Addressing Data Limitations in Defect Detection: A Case Study of Inspection in Automated Fiber Placement




Ghamisi, Assef

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This thesis introduces novel automated visual defect detection approaches that effectively address the challenges of data scarcity and imbalance. In the manufacturing industry, conventional defect detection systems rely on end-to-end supervised learning methods that necessitate abundant labeled data, including defective samples. However, such data is often insufficiently available. In light of this, we propose two alternative approaches. The first approach combines unsupervised learning anomaly detection with rule-based computer vision, enabling effective defect detection with a smaller dataset consisting exclusively of non-defective samples. The second approach leverages rule-based computer vision exclusively, eliminating the need for any training data. To demonstrate the practicality and efficacy of the proposed approaches, this study uses the case study of Automated Fiber Placement (AFP) and design, implement, and evaluate both methods for defect detection in this industry. Specifically, these methods are tested on depth map images of the composite surface obtained using Optical Coherence Tomography (OCT) technology. Before utilizing these images for defect detection, certain preprocessing steps, such as noise filtering, are applied to enhance their quality. In the anomaly detection approach, the process begins with utilizing Hough Transform to estimate the boundaries of each composite strip (tow). Subsequently, a sliding window traverses along each tow, extracting small patches. A subset of these patches that are free from anomalies is used to train the autoencoder. Since the autoencoder is trained using normal samples, it can generate more precise reconstructions for these patches compared to abnormal ones. Consequently, the reconstruction error value serves as a quantitative metric to determine the presence of potential anomalies within each patch. By aggregating these values, an anomaly map is generated, enabling the identification of manufacturing defects within the depth map. The results demonstrate that despite the autoencoder being trained with a limited number of images, the proposed approach achieves satisfactory accuracy in binary classification and effectively localizes the defects. The rule-based method proposed in this study effectively identifies gaps and overlaps, which are the most common manufacturing defects in AFP. This approach combines classical computer vision techniques to identify the outlines of individual tows, enabling a comparison between consecutive tows to identify any potential gaps or overlaps. To assess the effectiveness of the proposed approach, this study compares the detected defects with ground truth annotations provided by human experts. The results affirm a high accuracy in segmenting gaps and overlaps.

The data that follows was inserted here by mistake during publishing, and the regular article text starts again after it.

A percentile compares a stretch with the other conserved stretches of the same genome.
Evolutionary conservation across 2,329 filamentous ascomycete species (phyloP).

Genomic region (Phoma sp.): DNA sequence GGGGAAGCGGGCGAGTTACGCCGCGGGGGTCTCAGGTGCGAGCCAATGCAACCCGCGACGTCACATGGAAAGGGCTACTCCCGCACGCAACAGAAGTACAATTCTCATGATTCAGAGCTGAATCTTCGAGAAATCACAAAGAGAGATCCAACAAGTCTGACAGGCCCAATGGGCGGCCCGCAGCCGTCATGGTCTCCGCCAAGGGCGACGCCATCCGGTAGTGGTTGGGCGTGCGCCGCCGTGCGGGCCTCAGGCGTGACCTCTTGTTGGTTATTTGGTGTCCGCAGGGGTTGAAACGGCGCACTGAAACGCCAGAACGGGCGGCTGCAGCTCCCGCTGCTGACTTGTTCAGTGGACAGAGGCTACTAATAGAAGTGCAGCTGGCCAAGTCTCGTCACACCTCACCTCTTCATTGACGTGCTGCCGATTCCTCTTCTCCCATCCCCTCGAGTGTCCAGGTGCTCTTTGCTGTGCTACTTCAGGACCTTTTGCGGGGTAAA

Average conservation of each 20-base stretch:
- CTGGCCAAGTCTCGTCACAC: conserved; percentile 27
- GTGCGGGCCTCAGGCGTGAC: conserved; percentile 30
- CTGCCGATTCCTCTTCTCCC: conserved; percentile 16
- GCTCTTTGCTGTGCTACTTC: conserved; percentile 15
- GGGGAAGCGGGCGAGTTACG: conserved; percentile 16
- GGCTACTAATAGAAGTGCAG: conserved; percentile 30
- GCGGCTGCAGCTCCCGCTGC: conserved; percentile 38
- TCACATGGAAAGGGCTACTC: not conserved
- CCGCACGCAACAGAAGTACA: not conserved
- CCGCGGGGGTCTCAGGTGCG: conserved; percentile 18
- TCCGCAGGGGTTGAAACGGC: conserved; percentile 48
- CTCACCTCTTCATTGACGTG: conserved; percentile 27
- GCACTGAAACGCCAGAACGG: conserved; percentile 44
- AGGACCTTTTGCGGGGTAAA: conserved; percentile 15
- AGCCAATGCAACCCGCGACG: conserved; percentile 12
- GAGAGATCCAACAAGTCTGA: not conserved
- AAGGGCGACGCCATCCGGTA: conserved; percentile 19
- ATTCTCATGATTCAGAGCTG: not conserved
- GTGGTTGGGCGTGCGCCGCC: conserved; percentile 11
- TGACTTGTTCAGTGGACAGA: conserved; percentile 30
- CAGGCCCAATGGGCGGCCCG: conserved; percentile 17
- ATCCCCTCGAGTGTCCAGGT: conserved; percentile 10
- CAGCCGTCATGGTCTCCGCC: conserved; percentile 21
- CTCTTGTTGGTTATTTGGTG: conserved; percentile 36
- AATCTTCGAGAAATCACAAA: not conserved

Defect Detection, Automated Fiber Placement, Training Data Limitations, Unsupervised Learning, Rule-based Computer Vision, Semantic Segmentation, Edge Detection